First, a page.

The Rioja Wine Interprofessional Organization, assisted by Bearing Piont Consulting and Fernando Gómez- Bezares from Deusto University, drafted the "Strategic Plan 2005-2020" for the Denominación de Origin Calificada Rioja. Its purpose is to foster the development of the local wine sector over the next 15 years. To this end it has established a strategic vision for the region: "to consolidate its leadership on the Spanish market and to become a reference point for quality wine markets worldwide".
The president of the organization, Victor Pascual Artacho, is convinced that „this ambitious project for the future of our wines will allow us to coordinate the efforts of all members of the organization as they embark upon a process of innovation.“ The board of directors of the organization has approved the essential lines of the plan, which will provide a framework for action and an orientation for the future of the region over the coming years. The plan's mission is to define a philosophy that will guide present and future actions in Rioja, worded as follows: „to make and sell quality, consumer focused wines, continuously adapting to markets and creating a joint brand with its own identity that will generate value and profits and contribute to the development of the region based on the collaboration and cooperation between the players interacting in the industry.“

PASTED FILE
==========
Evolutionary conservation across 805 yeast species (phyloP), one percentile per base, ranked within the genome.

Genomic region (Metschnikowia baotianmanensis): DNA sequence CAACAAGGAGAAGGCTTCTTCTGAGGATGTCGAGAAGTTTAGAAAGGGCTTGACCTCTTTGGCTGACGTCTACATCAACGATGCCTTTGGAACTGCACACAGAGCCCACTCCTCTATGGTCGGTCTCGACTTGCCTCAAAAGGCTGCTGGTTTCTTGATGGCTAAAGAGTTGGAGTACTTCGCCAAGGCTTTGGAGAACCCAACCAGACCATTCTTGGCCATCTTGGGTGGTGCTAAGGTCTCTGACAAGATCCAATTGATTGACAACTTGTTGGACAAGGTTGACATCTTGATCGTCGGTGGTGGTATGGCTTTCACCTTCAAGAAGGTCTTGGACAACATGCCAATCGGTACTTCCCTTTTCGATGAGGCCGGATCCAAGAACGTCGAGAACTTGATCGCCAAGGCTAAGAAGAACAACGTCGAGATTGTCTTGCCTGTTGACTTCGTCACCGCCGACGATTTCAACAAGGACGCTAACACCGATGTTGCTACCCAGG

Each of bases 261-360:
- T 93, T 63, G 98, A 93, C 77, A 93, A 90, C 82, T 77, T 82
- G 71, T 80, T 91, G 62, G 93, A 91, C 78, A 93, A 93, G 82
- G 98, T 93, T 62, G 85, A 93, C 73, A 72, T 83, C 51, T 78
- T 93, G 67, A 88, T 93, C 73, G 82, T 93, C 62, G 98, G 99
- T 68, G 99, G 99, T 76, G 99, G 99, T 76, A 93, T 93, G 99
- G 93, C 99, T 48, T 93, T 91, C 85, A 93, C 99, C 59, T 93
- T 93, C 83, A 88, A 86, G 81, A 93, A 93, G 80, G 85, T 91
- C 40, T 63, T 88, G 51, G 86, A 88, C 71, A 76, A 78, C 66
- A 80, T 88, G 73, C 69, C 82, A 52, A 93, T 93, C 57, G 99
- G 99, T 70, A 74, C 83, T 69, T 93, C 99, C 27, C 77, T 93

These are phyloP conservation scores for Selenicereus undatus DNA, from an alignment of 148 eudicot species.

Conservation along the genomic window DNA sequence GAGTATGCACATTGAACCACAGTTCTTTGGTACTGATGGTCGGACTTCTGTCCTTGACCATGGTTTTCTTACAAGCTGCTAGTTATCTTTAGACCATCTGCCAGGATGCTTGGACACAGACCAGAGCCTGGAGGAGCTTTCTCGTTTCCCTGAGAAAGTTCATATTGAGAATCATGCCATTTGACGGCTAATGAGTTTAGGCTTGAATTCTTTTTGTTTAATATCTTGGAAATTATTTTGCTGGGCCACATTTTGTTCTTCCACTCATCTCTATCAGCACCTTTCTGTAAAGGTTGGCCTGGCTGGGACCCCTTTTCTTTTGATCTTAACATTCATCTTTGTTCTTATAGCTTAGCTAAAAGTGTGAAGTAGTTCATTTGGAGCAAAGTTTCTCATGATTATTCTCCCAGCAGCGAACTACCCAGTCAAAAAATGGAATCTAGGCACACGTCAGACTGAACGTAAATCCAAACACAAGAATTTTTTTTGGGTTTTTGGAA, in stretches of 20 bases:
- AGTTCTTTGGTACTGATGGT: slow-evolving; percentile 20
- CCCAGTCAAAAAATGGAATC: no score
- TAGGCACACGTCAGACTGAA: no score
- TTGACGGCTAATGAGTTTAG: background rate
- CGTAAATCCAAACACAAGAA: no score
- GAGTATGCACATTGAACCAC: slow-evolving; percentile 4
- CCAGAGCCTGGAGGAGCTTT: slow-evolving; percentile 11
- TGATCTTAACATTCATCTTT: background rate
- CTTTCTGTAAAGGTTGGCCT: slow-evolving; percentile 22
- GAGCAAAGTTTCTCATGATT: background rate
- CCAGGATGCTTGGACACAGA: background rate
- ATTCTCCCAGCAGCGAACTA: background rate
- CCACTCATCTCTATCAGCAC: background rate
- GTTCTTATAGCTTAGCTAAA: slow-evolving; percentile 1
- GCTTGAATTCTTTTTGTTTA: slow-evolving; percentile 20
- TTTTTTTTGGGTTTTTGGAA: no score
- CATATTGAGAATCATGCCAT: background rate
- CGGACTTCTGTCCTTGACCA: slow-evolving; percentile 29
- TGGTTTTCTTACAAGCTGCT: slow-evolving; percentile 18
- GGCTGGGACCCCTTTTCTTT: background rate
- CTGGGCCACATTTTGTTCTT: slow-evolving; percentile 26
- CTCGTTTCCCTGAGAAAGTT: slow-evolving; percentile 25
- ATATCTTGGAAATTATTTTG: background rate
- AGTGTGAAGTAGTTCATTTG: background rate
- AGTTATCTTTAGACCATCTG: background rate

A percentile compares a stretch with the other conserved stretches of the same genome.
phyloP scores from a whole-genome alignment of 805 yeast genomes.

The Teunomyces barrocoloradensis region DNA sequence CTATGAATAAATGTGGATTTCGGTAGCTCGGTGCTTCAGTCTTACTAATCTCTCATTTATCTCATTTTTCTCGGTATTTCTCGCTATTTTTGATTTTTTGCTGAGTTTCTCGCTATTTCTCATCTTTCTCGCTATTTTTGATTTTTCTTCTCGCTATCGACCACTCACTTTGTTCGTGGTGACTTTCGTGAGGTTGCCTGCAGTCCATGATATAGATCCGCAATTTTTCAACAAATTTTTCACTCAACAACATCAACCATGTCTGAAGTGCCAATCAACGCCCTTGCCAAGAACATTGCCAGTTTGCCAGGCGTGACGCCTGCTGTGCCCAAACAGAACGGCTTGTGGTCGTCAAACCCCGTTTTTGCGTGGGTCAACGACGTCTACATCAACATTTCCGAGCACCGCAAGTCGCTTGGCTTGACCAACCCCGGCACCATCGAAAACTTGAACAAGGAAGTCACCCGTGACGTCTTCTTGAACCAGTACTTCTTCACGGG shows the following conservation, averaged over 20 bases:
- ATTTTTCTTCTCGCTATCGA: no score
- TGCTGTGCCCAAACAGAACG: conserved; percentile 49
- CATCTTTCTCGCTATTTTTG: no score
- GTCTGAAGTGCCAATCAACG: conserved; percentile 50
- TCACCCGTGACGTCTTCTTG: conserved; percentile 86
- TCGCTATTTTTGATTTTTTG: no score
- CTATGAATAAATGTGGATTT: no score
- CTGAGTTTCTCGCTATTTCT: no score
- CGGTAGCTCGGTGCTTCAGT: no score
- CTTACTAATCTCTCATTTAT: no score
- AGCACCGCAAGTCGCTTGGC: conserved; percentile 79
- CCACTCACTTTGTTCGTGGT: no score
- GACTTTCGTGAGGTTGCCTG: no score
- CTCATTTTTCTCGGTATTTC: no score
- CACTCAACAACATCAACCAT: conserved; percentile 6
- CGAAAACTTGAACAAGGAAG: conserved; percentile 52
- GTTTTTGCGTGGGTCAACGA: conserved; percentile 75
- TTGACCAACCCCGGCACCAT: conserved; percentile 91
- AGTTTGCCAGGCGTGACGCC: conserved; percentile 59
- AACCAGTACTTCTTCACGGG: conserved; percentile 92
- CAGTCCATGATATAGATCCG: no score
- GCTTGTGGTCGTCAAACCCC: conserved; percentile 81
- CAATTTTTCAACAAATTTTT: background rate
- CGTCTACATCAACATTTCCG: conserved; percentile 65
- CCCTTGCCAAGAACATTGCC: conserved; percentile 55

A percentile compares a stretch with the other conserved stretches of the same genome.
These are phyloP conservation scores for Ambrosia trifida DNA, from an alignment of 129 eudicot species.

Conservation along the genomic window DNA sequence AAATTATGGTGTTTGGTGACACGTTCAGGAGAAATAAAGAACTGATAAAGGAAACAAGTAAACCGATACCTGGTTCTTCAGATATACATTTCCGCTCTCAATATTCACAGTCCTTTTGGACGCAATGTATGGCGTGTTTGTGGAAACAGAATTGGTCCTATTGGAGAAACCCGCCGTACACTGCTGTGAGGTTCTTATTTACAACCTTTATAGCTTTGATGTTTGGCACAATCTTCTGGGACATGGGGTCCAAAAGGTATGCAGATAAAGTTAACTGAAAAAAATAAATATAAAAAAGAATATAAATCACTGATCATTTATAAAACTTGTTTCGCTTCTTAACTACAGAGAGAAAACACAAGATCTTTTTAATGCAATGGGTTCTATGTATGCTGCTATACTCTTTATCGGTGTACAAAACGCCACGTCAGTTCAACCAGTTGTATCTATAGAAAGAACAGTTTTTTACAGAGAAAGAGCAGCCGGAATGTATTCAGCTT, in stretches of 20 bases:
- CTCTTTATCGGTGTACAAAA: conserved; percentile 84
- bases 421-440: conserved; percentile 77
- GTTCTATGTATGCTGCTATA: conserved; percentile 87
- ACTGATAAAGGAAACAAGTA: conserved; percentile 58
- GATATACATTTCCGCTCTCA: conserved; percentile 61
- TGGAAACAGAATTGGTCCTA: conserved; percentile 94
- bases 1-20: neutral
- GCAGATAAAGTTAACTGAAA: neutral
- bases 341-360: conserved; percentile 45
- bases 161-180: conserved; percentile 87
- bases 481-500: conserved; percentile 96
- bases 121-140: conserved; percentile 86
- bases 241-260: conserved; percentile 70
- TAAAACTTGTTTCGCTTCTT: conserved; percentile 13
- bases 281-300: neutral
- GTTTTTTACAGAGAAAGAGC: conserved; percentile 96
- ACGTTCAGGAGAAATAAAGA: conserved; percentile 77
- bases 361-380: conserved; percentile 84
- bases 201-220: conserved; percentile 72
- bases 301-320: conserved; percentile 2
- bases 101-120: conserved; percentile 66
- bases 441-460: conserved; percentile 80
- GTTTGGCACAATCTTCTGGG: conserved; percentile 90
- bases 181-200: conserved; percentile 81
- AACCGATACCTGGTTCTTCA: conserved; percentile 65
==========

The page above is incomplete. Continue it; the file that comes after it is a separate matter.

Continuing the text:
Based on a survey of market requirements and the current situation in the region the plan proposes actions to obtain a better position for the wines of Rioja, particularly on international markets. Drafted at a time when things are going well, the plan focuses its goals on improving the status quo. This is quite different from plans conceived in a time of crisis. One of the conclusions of the survey on the competitive position of different segments in the domestic market is that sales of Rioja have grown over the past few years proportionally to the increase in sales of wines from other Denominacións. Rioja's market share has remained the same, giving this wine region a dominant position in practically all market segments, both in terms of price and of quality. The survey confirms that aged red wines have been the main driver of the region's growth. The considerable investments made in renovating both bodegas and vineyards by incorporating the latest technologies have allowed Rioja to build a strong position, both in terms of the quantity and the quality of its assets.